Strength of Rafters/ Wodden Wall Studs


  #1  
Old 08-06-06, 09:22 PM
A
Member
Thread Starter
Join Date: Aug 2006
Posts: 11
Likes: 0
Received 0 Likes on 0 Posts
Strength of Rafters/ Wodden Wall Studs

Hey guys, I have a few questions I would appreciate some help answering.

1. The rafters in my garage seem pretty weak, I was going to put some stuff up on them but when I was hanging from them(wanted to see if they could hold my weight as opposed to a canoes) they were making an awful lot of creaking/moaning. So my question is, how do I judge their strength and if they are to weak is there any way I can reinforce them?

2. How strong are wooden wall studs? I am going to be putting some exercise equipment in the back of my garage, and want to put in a chin-up/pull-up bar, either from the wall or the rafters(depending on which is stronger.

However I don't want to pull down the entire garage either, so how much weight can the wall studs hold, and is there a way to strengthen them?

Thanks in advance, if you need anything cleared up just let me know.
 
  #2  
Old 08-06-06, 09:31 PM
Join Date: Mar 2005
Location: USA
Posts: 6,130
Received 0 Likes on 0 Posts
Strength of Rafters/ Wodden Wall Studs

A few questions -

1. How big are you to make your garage "creak/moan"? - Just a joke.

2. What are the sizes of the rafters/trusses and the spacing?

3. What are the size and spacing of the studs?

Many wood buildings make noises, but they are usually strong enough. Sudden loads are different than the long term loads (code minimums).

Dick
 
  #3  
Old 08-07-06, 06:59 AM
A
Member
Thread Starter
Join Date: Aug 2006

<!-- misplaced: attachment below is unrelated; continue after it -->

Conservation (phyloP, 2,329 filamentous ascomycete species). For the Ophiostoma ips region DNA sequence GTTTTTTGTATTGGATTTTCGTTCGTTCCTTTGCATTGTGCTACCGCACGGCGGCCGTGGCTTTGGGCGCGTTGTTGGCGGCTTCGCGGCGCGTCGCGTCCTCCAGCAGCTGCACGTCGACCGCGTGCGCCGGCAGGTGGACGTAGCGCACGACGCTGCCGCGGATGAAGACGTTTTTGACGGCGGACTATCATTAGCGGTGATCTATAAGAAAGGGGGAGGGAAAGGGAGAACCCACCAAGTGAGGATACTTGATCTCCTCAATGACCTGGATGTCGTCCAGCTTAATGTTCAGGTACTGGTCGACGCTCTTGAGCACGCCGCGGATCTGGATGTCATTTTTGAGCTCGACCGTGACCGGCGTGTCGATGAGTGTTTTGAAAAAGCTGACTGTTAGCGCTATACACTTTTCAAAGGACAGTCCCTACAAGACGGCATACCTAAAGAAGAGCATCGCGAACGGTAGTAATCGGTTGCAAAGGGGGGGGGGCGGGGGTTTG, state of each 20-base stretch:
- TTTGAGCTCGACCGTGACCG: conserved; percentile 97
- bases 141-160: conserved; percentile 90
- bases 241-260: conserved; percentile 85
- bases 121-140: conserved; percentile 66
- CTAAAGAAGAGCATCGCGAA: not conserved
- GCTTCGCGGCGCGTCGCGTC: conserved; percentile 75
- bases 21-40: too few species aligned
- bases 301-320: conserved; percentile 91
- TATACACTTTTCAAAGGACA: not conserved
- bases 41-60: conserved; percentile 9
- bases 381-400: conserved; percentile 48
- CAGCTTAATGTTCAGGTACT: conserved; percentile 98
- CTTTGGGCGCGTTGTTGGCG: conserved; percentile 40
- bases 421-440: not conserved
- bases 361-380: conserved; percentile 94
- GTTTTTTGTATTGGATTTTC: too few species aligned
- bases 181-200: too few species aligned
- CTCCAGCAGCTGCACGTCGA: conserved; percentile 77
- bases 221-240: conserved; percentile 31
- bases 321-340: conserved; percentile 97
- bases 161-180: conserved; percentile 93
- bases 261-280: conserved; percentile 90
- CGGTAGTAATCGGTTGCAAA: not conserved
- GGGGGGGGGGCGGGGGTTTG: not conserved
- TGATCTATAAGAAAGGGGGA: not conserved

Posts: 11
Likes: 0
Received 0 Likes on 0 Posts
Thanks for your help, appreciate it. New to this so bear with me.

1. Thats why I was so surprised, only weigh 170.

2. Not sure how to measure the rafters/trusses?

3. The studs are 2x4 about 10 ft tall. Spaced about a foot apart.
 
  #4  
Old 08-07-06, 04:37 PM
W
Join Date: Dec 2005
Location: USA
Posts: 3,185
Likes: 0
Received 1 Like on 1 Post
Size and spacing of framing members is critical for assessing their strength. If you measure the width and thickness of the joists (are they joists or rafters?), the space between adjacent joists and the span of the joists (distance in feet between supports such as walls or beams) someone will probably be able to help.

Rafters frame the roof and are where the roof sheathing is attached and joists typically support horizontal surfaces like floors and ceilings.
 
  #5  
Old 08-08-06, 07:34 AM
A
Member
Thread Starter
Join Date: Aug 2006
Posts: 11
Likes: 0
Received 0 Likes on 0 Posts
Sorry guys, my ignorance is showing itself.

By rafters, I mean the 2x10 boards that run across the garage at the top of the sidewalls.
 
  #6  
Old 08-08-06, 03:56 PM
W
Join Date: Dec 2005
Location: USA
Posts: 3,185
Likes: 0
Received 1 Like on 1 Post
OK - Those would be called joists. The next critical point is determining the spacing and span.
 
  #7  
Old 08-09-06, 03:47 PM
A
Member
Thread Starter